I personally think the key to good cooking is having an arsonnel of good recipes! And of course, reading the directions/steps BEFORE you start is critical. Read the ingredients, if it has ingredients you don't like, most likely you won't like the meal. A great source is - all recipes are rated 1-5 stars, and have tons of reviews. Beware, alot of people take the recipe and completely change it, and then call it a 5 star recipe! Or say they hated the recipe. Ugh!
That said, you are pretty much guaranteed that a 5-star recipes that has been rated 5 stars by 300+ people is a good recipe! Another way is anytime we'd go somewhere - friends, restraunt etc and my family liked the food, I'd ask for the recipe! NO need to invent the wheel here! Or I'd get the name from the menu and go on-line and search for similar recipes.

Of course that doesn't mean your family will like it.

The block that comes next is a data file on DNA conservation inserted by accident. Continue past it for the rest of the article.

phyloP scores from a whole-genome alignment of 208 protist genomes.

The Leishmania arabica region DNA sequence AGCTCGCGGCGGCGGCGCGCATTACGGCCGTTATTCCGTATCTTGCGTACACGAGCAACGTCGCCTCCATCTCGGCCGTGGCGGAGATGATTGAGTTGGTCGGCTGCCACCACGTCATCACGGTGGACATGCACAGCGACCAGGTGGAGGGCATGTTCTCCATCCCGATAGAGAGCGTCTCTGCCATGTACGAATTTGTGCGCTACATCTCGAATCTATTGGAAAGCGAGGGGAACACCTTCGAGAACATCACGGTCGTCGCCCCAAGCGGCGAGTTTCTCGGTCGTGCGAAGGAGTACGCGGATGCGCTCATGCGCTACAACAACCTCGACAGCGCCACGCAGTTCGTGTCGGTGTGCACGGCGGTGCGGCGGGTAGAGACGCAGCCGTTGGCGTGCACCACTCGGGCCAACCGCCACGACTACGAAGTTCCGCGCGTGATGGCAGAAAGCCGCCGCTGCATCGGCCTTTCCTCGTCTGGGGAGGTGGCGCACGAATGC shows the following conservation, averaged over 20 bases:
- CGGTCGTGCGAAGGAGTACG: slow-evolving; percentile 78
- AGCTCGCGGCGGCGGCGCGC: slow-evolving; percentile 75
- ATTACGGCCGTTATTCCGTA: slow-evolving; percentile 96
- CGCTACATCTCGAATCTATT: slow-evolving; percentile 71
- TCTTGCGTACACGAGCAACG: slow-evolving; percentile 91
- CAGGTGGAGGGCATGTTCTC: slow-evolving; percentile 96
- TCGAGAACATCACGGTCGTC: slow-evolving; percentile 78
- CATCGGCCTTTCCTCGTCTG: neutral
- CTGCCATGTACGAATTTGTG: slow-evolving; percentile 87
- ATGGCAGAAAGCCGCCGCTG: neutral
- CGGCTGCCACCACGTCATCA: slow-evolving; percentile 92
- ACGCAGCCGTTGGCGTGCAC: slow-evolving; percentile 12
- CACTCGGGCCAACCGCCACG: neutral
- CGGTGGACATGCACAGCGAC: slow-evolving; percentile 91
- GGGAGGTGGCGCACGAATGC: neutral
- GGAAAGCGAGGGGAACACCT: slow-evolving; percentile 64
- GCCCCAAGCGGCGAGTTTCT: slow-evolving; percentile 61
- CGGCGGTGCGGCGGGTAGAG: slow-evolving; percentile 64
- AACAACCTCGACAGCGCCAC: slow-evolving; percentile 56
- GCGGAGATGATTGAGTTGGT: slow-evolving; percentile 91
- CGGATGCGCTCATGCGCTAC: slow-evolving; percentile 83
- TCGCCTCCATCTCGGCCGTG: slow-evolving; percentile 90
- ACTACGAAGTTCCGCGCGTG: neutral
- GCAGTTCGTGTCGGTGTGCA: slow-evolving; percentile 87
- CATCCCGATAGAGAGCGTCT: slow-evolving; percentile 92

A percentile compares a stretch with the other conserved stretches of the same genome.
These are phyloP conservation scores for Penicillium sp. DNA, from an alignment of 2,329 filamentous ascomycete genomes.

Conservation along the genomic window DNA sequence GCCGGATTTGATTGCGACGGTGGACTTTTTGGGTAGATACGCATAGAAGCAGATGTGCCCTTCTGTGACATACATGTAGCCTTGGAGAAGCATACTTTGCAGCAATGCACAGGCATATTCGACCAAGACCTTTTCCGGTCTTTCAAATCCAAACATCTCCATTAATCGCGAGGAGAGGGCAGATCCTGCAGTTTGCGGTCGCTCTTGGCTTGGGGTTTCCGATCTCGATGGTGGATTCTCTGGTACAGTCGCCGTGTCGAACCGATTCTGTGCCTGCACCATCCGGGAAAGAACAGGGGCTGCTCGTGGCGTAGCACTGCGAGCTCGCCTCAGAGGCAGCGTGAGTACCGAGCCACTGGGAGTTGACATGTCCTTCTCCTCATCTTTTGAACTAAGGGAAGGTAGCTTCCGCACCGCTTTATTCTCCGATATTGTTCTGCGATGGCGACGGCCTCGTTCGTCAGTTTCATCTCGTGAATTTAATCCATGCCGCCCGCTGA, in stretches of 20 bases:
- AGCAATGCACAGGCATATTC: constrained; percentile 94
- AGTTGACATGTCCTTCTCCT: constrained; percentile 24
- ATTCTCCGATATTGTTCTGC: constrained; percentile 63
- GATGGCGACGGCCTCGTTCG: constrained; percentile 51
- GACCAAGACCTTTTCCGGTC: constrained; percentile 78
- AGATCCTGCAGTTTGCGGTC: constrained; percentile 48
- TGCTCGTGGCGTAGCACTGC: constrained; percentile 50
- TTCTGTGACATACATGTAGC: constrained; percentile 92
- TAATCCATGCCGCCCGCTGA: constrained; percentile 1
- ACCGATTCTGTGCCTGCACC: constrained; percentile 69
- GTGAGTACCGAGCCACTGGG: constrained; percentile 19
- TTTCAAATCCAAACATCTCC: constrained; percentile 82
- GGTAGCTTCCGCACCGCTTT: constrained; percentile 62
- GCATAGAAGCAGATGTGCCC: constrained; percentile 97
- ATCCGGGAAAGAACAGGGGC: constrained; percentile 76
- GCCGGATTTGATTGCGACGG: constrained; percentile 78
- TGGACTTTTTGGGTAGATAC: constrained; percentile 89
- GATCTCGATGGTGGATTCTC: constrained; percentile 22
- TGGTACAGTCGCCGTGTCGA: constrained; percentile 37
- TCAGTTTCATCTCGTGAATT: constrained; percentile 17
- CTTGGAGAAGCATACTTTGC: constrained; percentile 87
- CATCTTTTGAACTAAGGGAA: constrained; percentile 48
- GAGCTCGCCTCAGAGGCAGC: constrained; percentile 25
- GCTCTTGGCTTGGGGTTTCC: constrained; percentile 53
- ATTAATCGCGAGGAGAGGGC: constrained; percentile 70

You might start with a list of ingredients and foods and TEXTURES you know that your family likes and dislikes (I am sure they will very honestly tell you what they DON'T like and why :)) They may have texture issues vs taste. It seems most kids and some husbands can be oh so picky. But I believe they should all have to have a bite and taste. So many times my kids said they didn't like it, and then I forced them to taste it, and of course they loved it (though wouldn't always admit it!) I have one that likes everything soooo plain, and the other who eats sushi, indian food, and thai etc. That said, I only make ONE meal. If we are having spaghetti.. I just pull some of the noodles out and toss with butter salt and pepper for one, and pour sauce on for the rest of us, If we are having some kind of dish with onions, I just leave a corner of the pan with no onions, you get the idea. I make it a point that we are having THIS for dinner and not accomodate with another meal. or make sure that there is always one part of the meal that the picky eater likes. The kids know if they abosolutely hate it I always have yogurt and fruit on hand (something healthy that they like but don't necessarily love - so it is not tempting them away from the meal, but they don't go hungry, and I am NOT having to cook. If you really like international foods - you might have to start slow to introduce to your 3 year old, by doing americanized versions, and simplier/milder versions etc. Just introducing some of the flavors. Then of course the way it looks matters to kids. I found it's helpful to give the recipes fun names or serve it to kids in a way that is fun. Stew inside a pile of mash potatoes (volcano stew), you get the idea.